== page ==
Mortgage Market Weekly – Update Mar 2, 2015

In This Issue…

Last Week in Review: Recent housing reports have disappointed, but sales of new and existing homes are up from this time a year ago.

Forecast for the Week: The Jobs Report for February is a must-watch. Also look for news on inflation, personal income and spending, and manufacturing.

View: Boost new ideas and creative thinking with these four tips.

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Mortgage Market Weekly Update – June 28, 2013

In This Issue

Last Week in Review: A full slate of economic reports was released. But was the news positive?

Forecast for the Week: A holiday-shortened week is ahead, and so is the all-important Jobs Report for June.

View: The retweet is a big part of what makes Twitter an effective marketing tool. Check out 6 easy ways to master getting more.

Last Week in Review

“Feeling groovy.” Simon and Garfunkel. Consumers are certainly feeling more confident these days, as positive economic news tumbles in. But what does this mean for home loan rates? Read on for details.

consumer-confidence-mar-jun_2013-07-01Consumer Confidence, which measures how optimistic or pessimistic consumers are with respect to the economy in the near future, came in at 81.4 in June. This is the highest level since January 2008, when it stood at 87.3. The Consumer Sentiment Index, a similar measure, also came in above expectations for June.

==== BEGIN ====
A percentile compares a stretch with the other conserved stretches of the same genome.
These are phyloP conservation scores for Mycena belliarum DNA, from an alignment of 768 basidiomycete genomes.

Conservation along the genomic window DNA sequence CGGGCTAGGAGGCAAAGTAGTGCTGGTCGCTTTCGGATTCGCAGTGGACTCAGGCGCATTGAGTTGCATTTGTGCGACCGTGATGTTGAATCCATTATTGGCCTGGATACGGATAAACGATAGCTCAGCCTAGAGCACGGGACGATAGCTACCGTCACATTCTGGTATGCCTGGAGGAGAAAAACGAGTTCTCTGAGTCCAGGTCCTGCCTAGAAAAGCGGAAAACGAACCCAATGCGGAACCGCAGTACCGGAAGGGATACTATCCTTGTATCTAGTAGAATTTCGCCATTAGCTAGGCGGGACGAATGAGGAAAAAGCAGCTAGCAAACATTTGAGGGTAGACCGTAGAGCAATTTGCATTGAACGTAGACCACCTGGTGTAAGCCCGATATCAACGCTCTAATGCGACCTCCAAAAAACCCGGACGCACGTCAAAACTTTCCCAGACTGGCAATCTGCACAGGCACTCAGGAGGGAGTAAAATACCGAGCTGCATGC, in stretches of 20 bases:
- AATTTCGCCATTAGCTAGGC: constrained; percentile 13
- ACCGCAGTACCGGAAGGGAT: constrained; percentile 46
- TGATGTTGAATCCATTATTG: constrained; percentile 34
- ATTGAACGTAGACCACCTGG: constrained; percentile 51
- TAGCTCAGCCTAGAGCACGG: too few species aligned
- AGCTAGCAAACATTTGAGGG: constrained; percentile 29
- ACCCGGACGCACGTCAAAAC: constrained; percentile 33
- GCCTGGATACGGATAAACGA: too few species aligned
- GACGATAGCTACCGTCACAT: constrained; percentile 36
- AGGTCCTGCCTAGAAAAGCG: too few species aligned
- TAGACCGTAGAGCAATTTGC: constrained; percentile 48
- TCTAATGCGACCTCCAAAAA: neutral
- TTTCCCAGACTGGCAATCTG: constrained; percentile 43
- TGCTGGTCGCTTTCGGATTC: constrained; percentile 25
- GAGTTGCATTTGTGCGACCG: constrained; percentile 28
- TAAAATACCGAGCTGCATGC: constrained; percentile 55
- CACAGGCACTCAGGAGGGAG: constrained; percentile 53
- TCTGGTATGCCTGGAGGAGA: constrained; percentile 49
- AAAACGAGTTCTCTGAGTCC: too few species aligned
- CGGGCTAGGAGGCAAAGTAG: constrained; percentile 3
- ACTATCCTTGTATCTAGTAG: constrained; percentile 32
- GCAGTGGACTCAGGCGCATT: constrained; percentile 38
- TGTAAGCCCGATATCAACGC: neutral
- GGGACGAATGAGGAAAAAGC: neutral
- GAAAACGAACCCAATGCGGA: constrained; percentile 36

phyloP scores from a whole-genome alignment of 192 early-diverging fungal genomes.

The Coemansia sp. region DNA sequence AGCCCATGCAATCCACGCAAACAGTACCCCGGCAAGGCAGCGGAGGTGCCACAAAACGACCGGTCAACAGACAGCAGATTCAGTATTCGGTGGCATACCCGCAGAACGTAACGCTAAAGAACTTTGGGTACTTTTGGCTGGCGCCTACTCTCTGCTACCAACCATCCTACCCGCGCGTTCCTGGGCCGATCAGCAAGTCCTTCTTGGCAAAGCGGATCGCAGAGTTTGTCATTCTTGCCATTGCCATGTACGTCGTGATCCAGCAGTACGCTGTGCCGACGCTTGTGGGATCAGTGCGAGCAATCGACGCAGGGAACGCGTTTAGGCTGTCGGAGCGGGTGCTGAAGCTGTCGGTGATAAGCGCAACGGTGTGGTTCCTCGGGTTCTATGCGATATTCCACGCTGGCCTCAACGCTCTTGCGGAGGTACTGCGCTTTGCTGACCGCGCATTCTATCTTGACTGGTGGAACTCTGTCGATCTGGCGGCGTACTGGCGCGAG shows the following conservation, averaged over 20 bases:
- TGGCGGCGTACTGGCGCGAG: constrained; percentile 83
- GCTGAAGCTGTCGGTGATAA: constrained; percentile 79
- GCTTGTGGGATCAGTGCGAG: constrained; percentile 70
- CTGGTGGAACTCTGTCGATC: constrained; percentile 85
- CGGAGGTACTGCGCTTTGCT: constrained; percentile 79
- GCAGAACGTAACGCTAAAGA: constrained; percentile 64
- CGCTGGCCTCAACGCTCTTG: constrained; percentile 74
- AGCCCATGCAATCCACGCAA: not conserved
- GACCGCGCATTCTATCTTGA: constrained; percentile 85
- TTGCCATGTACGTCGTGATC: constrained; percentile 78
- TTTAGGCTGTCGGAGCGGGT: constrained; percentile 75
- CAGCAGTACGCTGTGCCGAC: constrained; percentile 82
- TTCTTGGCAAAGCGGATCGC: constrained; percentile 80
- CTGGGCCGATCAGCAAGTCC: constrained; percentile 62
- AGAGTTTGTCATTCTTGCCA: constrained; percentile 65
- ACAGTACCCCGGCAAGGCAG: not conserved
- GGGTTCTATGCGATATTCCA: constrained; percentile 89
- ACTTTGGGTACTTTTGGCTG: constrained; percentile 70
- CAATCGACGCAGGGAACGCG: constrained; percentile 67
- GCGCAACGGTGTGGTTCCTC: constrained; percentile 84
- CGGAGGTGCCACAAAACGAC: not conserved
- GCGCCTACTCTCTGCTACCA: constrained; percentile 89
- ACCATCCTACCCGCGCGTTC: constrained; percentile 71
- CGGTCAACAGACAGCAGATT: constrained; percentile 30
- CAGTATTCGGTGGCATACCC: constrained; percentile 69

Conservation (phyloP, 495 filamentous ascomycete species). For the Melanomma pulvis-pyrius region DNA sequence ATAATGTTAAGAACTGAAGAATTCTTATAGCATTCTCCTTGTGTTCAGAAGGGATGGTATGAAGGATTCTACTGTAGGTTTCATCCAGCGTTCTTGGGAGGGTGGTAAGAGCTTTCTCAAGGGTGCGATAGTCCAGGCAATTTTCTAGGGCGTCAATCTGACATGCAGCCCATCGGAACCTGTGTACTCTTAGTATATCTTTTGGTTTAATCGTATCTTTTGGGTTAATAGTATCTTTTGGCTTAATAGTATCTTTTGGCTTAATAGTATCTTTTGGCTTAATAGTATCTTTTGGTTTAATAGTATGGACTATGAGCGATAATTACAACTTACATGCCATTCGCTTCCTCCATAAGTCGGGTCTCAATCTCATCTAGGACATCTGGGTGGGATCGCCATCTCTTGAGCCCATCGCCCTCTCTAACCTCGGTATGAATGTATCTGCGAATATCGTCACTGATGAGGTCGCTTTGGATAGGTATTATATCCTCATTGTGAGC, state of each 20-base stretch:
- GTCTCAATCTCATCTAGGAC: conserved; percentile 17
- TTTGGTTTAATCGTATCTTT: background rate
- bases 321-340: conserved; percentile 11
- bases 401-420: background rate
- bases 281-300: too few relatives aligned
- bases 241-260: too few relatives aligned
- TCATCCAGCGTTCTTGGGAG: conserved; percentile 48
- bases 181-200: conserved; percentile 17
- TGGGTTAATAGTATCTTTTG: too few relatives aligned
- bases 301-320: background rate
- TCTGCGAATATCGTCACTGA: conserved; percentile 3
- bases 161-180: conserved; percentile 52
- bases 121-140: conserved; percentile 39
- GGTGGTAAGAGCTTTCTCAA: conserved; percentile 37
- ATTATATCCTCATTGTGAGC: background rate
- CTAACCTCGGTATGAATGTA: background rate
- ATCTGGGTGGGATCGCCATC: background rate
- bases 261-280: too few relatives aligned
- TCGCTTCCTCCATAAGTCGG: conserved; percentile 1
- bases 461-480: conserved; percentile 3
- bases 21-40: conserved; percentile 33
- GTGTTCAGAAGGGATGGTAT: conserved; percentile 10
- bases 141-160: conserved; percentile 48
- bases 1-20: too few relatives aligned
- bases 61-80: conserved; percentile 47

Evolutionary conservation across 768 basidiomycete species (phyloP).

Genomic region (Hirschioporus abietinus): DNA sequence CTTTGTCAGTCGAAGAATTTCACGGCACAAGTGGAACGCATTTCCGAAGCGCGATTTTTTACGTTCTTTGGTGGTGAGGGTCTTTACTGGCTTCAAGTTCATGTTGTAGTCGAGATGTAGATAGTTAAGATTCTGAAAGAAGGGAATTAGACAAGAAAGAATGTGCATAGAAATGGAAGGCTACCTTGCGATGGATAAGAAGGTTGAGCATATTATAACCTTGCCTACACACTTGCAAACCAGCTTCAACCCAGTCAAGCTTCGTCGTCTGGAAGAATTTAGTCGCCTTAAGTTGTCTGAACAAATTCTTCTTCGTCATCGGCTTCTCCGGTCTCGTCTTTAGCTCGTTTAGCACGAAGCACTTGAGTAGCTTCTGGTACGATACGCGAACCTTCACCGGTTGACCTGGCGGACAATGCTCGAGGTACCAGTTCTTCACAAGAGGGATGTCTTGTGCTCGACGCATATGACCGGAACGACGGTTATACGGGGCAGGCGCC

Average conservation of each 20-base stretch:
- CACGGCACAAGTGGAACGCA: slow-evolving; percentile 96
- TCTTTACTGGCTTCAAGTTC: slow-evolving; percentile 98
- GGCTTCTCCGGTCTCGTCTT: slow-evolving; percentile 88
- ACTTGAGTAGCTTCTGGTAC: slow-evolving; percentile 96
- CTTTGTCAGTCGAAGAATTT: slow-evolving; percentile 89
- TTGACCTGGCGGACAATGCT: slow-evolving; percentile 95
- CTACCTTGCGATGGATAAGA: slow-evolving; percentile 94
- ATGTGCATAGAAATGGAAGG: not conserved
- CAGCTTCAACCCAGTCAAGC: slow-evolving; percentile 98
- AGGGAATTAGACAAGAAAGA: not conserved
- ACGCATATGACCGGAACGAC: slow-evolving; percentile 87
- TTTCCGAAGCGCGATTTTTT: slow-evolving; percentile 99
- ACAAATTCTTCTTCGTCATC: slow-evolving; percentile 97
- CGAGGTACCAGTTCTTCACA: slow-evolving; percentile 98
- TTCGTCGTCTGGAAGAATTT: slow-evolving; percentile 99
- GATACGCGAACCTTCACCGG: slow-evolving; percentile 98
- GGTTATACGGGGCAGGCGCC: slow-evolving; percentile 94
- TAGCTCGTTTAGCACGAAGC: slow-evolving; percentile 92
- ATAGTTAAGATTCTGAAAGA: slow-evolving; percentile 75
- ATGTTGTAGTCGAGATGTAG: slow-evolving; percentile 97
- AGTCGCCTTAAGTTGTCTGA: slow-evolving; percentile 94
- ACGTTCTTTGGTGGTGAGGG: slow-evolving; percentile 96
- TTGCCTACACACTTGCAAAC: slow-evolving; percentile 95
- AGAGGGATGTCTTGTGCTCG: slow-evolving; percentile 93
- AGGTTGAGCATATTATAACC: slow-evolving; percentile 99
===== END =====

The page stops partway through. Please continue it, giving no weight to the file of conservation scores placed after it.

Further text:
Housing continues to be a bright spot for the economy as Case-Shiller reported that its 20-city home price index rose by 12.1 percent year-over-year in April. In addition, the 2.5 percent gain in the index from March to April was the largest monthly gain ever recorded. New Home Sales also rose 2 percent, coming in above expectations.

But not all the economic news last week was cause for song. The final reading for 2013 first quarter Gross Domestic Product (GDP) came in at 1.8 percent, below expectations and a pretty anemic reading overall. The good news is that this reading is higher than the meager 0.4 percent reading for the fourth quarter of 2012. And in the manufacturing sector, the Chicago PMI (a key regional report) came in lower than expectations and below May’s reading.

What does all of this mean for home loan rates?

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